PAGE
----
The sound of her aristocratic, English accent, unfaded after all her years in America made him frown. And twitch. But from behind his back, his other hand emerged, a crude tattoo of a burning cross below his knuckles. He held a nickel-plated .45 caliber, semi-automatic pistol, but his hand shook from its weight. Or he was scared.
The concrete and steel of the parking garage receded, and she stood in a forest clearing. The cool spring of America gave way to a hot, Balkan summer. A rush of adrenaline heightened her senses as she saw not one but dozens of young men, clad in a mixture of Serb Army cast-off uniforms, jogging suits, and Soviet camouflage, their torsos festooned with AK-47s and RPG launchers. The cars and SUVs became Serbian Army tanks and armored cars. She smelled cordite, the coppery scent of blood.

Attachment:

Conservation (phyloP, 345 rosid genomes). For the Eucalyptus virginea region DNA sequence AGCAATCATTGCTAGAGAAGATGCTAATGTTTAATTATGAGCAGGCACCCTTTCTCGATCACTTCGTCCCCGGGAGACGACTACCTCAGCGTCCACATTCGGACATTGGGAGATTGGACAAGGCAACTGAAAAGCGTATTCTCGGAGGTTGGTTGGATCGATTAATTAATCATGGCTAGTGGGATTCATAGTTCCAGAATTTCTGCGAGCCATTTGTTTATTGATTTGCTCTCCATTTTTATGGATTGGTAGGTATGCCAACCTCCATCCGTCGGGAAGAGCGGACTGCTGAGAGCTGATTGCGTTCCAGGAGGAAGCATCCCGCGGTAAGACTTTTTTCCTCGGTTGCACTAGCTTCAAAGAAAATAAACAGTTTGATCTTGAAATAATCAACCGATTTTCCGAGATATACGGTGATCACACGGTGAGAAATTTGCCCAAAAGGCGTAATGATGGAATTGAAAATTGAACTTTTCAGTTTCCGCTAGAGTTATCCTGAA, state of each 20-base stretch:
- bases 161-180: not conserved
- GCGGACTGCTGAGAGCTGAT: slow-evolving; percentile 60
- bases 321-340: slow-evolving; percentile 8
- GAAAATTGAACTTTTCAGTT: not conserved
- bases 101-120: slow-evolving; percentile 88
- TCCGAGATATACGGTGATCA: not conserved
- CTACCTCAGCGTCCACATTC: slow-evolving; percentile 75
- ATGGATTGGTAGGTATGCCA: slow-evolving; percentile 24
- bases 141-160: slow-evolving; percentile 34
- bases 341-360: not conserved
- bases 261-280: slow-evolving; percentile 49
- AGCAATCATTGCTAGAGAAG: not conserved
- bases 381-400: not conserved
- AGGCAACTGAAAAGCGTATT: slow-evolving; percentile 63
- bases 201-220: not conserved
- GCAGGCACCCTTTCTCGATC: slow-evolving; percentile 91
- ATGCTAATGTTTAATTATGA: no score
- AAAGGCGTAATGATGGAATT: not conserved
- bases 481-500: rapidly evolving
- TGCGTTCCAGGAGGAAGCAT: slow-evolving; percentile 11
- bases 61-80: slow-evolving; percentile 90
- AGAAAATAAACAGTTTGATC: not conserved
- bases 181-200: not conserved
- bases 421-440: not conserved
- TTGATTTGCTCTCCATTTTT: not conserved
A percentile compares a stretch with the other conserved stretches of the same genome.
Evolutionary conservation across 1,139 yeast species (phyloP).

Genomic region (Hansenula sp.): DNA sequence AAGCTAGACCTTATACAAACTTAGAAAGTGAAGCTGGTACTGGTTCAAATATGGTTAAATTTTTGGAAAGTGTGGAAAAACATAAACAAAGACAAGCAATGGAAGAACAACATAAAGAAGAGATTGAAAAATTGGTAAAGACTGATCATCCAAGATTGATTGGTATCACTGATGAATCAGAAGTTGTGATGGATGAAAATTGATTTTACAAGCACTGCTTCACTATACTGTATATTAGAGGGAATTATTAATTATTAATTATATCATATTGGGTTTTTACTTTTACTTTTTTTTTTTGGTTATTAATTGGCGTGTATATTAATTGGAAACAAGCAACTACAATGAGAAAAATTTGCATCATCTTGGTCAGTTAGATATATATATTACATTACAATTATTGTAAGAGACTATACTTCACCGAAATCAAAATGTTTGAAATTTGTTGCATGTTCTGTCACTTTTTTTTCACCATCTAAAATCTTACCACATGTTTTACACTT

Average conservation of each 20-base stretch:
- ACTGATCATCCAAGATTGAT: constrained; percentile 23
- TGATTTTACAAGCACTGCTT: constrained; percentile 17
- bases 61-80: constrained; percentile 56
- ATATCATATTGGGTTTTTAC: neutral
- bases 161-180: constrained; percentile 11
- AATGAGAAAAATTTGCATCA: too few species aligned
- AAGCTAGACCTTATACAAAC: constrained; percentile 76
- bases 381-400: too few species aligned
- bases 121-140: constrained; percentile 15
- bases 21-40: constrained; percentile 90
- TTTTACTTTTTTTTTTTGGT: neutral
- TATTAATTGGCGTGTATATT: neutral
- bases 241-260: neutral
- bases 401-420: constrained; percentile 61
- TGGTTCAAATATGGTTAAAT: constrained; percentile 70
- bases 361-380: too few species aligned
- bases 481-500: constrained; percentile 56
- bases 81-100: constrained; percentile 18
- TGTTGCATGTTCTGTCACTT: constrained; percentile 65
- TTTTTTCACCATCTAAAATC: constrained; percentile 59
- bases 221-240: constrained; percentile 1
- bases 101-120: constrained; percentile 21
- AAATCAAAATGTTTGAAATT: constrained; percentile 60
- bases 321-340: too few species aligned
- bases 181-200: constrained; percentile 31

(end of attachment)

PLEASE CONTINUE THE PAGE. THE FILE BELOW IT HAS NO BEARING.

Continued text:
Mai blinked, and only the one young man stood before her, the .45 making his arm droop. She pointed to the gun.
“Are you sure you chambered a round?” she asked.
His eyes widened and looked from her to the gun.
“Because if you’re not familiar with semi-autos, you could end up embarrassed when you pull the trigger and it goes click.” She snapped her fingers, and he flinched.
She front-kicked, the toe of her shoe contacting his wrist. The gun flew from his inexperienced fingers, sailed across the aisle, and skittered over the cement surface with a rasp. The boy clutched his wrist to his chest.
“You bitch, you broke my… Shit!”
She pointed her gun at him, a Beretta 92F with a fifteen-round magazine. Eight and one-half inches long, it probably appeared cannon-like to the boy. The Beretta weighed a shade over two and a half pounds, but she held it with long familiarity, two-handed, pointed at his head.
“I’m close enough,” she said, “a single nine-millimeter bullet will destroy most of your head. They’ll have to identify you from your DNA because your teeth will be decorating the cars behind you.”
“D-d-d-don’t shoot. Please.”
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